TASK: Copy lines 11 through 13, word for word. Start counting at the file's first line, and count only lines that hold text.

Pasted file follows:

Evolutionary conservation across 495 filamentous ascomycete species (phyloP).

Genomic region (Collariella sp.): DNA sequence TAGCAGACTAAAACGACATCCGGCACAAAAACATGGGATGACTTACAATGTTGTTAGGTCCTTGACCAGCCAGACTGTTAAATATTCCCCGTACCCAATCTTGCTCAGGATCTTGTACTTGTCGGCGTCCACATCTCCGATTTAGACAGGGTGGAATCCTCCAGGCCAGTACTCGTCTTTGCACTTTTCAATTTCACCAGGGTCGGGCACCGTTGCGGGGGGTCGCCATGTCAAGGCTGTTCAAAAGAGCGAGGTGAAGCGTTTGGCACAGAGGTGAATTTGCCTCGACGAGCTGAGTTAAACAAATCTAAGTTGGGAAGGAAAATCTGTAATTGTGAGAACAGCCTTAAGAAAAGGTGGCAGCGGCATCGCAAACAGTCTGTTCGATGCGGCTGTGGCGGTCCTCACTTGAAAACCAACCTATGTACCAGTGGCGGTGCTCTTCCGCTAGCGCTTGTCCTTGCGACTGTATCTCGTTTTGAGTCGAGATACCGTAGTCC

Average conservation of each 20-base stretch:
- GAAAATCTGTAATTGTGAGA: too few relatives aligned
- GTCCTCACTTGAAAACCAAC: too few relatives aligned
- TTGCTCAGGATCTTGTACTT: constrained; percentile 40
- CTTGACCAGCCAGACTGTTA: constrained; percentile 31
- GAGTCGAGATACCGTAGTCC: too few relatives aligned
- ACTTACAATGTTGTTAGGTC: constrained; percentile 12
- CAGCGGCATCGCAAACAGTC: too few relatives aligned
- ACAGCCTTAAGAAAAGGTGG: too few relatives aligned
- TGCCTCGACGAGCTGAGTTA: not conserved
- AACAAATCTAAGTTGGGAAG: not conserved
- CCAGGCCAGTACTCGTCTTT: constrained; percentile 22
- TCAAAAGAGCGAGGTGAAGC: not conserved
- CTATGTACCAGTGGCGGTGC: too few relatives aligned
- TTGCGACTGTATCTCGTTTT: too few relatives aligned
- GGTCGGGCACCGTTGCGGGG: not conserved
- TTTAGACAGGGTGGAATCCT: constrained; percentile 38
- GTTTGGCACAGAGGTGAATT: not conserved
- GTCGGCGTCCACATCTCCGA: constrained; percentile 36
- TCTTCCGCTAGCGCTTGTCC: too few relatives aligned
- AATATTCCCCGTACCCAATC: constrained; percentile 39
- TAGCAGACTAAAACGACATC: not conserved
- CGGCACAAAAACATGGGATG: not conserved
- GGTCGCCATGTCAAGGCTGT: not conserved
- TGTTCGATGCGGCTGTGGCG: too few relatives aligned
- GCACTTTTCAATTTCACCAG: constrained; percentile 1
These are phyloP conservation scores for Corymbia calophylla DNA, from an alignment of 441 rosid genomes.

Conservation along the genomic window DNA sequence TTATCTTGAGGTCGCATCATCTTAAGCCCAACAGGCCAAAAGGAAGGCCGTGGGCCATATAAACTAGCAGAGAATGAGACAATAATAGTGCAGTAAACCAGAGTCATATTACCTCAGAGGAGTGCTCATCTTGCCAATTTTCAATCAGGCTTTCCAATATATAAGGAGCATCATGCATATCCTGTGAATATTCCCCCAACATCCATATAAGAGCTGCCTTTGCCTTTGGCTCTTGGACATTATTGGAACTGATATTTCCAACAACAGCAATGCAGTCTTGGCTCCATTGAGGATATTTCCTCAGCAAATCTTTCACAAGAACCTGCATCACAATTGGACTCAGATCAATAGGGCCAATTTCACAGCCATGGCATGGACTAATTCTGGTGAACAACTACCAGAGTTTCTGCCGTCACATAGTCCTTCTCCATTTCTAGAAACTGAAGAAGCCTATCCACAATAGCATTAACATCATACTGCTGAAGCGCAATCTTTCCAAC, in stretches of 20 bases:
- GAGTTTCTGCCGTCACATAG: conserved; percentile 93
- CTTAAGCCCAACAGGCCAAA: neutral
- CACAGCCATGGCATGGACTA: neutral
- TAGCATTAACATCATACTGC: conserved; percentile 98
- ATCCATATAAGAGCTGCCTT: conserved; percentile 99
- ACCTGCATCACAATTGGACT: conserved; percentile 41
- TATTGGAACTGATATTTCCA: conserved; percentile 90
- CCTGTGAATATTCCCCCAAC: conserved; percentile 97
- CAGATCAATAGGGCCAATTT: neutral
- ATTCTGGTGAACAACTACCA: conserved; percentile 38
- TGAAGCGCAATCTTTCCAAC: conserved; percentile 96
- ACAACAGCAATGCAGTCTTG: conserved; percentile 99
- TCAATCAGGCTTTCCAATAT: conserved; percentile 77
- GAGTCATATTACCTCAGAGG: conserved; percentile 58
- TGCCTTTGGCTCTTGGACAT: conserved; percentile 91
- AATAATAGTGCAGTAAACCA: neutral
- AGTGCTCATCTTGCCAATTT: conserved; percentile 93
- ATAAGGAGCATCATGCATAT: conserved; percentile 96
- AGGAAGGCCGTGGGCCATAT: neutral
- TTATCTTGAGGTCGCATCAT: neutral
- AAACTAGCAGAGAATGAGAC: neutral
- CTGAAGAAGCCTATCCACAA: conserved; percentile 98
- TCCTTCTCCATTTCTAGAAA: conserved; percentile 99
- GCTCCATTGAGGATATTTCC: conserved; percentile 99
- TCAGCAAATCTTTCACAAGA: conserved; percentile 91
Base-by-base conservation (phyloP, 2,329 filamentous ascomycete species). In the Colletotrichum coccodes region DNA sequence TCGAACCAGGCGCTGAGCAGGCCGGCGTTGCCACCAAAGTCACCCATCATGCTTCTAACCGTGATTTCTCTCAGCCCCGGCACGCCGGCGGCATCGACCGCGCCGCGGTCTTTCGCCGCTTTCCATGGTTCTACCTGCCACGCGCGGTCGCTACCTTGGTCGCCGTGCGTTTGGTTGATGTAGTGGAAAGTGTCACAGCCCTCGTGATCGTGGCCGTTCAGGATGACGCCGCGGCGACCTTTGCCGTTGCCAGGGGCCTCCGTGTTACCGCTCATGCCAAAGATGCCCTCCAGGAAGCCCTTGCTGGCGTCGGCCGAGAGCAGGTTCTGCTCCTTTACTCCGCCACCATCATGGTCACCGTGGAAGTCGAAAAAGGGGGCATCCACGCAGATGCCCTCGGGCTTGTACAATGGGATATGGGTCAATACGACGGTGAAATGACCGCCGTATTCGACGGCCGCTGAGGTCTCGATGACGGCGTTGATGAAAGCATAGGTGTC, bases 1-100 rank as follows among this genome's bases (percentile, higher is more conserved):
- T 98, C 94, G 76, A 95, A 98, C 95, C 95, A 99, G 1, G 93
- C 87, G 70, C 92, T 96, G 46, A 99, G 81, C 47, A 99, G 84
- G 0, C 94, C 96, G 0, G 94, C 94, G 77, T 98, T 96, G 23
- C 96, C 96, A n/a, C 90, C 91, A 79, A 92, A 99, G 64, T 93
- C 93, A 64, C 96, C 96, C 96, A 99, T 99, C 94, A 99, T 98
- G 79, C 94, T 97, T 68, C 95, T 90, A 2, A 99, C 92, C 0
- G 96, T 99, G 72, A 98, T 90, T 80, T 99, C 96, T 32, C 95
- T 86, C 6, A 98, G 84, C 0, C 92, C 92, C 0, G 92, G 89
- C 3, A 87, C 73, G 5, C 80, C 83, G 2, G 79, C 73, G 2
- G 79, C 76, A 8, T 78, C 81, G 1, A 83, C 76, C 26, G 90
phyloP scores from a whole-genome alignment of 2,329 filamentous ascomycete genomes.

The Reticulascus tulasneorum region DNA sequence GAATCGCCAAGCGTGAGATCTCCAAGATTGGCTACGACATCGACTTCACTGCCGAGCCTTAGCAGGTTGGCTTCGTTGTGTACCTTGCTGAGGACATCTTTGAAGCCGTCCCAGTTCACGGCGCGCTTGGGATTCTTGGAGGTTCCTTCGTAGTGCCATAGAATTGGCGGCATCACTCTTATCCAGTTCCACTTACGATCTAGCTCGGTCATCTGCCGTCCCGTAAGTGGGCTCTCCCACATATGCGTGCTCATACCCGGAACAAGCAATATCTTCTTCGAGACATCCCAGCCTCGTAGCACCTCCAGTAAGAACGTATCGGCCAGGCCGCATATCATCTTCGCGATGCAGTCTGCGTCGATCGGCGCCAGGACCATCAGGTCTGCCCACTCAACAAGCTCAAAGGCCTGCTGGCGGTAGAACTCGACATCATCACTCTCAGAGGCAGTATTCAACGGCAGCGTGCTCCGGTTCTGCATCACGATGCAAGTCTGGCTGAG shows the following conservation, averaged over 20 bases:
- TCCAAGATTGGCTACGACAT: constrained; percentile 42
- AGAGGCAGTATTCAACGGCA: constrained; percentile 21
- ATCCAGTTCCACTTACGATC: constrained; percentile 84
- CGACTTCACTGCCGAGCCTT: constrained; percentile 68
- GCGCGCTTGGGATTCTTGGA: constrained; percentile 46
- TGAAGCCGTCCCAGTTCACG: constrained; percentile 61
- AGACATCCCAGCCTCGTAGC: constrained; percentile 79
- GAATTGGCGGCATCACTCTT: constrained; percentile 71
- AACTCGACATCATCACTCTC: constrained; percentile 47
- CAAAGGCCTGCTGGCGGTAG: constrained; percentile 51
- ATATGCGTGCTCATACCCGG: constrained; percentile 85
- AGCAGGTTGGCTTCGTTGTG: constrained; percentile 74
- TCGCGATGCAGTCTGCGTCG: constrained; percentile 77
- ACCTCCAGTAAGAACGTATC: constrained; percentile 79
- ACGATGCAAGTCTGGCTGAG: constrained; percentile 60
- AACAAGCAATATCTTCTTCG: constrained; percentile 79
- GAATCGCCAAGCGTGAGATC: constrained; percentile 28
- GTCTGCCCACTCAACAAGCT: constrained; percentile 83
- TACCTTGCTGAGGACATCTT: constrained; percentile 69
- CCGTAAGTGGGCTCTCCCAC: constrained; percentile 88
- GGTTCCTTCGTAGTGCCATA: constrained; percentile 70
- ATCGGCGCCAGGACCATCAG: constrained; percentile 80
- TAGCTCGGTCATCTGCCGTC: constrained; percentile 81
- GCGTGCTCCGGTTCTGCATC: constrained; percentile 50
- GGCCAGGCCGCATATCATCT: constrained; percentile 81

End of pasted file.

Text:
- ACAGCCTTAAGAAAAGGTGG: too few relatives aligned
- TGCCTCGACGAGCTGAGTTA: not conserved
- AACAAATCTAAGTTGGGAAG: not conserved